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Lazy Fast Footwork

Author: Aldo

iLindy.com - Online Swing dance classes - Lindy Hop Technique Training with Kevin St Laurent & Jo Hoffberg

Seemingly simple, these short drills when done properly will prepare you to be a fun partner to dance with as opposed to a laborious partner to sturggle with. Focus on your weight, body pulse and relaxation.

Essential Solo Jazz Moves 1 (Level 1)

Author: Aldo

iLindy.com - Online Swing dance classes - Authentic Solo Jazz classes with Kevin St Laurent & Jo Hoffberg

A combination of classic solo jazz moves commonly used in lindy hop. These can be found in line dances and with a little creatively, can be adapted as styling options to enhance your partner dancing.

Partner Connection

Author: Aldo

iLindy.com - Online Swing dance classes - Lindy Hop Technique Training with Kevin St Laurent & Jo Hoffberg

Basically everything is based on these core principles. Expect to watch and practice these concepts multiple times as you progress with your dancing. This "simple" concepts can actually be quite complex and difficult to execute properly.

Essential Solo Jazz Moves 2 (Level 2)

Author: Aldo

iLindy.com - Online Swing dance classes - Authentic Solo Jazz classes with Kevin St Laurent & Jo Hoffberg

Another set of classic solo jazz moves commonly used in lindy hop. These can be found in line dances and with a little creatively, can be adapted as styling options to enhance your partner dancing.

Open vs Closed Leading

Author: Aldo

iLindy.com - Online Swing dance classes - Lindy Hop Technique Training with Kevin St Laurent & Jo Hoffberg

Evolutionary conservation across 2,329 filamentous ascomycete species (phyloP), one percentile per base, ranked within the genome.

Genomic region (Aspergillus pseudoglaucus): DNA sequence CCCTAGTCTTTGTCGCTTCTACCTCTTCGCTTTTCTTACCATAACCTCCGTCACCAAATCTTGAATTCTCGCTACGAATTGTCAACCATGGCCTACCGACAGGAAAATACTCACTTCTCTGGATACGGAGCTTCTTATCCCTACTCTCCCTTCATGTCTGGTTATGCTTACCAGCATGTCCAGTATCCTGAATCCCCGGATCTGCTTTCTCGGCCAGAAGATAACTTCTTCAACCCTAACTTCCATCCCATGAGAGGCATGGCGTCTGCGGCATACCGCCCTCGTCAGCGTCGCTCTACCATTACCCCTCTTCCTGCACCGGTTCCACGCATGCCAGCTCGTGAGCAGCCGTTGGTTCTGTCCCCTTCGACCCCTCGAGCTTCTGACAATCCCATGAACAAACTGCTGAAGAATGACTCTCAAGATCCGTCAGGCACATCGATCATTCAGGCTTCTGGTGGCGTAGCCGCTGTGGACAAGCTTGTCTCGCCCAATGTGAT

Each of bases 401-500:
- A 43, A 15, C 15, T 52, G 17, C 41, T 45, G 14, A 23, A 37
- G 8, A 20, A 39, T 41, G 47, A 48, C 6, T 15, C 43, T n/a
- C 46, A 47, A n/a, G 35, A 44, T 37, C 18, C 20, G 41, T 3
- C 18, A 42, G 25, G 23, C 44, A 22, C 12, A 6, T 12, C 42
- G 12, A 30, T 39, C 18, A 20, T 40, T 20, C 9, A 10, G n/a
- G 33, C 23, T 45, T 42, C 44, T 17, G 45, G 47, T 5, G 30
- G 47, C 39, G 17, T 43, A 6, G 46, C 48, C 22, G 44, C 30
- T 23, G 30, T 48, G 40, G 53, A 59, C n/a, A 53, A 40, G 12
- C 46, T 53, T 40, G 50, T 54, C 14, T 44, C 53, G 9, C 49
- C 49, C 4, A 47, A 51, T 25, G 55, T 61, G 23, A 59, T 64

Also referred to as "high information leading" vs "low information leading", these short videos will explain the concept so you understand the lead/follow continuum.

Texas Tommy Challenge (Level 1 – 5)

Author: Aldo

iLindy.com - Online Swing dance classes - Texas Tommy with Kevin St Laurent & Jo Hoffberg

Texas Tommy is also called 'Apache' or 'Hand Shake Behind the Back.' We ultimately don't care what you call it. We predominantly use the name Texas Tommy because if pays homage to the fact that the orginal Texas Tommy dance came out of San Francisco, California and traveled to New York City via two visiting dancers during the early Jazz era. In good lindy hop tradition, the key element of the dance was then borrowed/stolen for Lindy Hop. Now we have a ton of variations based on the original concept. The most important thing is that ithe way it looks is different than how it feels. That illusion is part of the magic, but also part of the danger. It's too easy to make this a painful move so focus on the friendly/soft technique from the beginning to really make this move work on the social floor.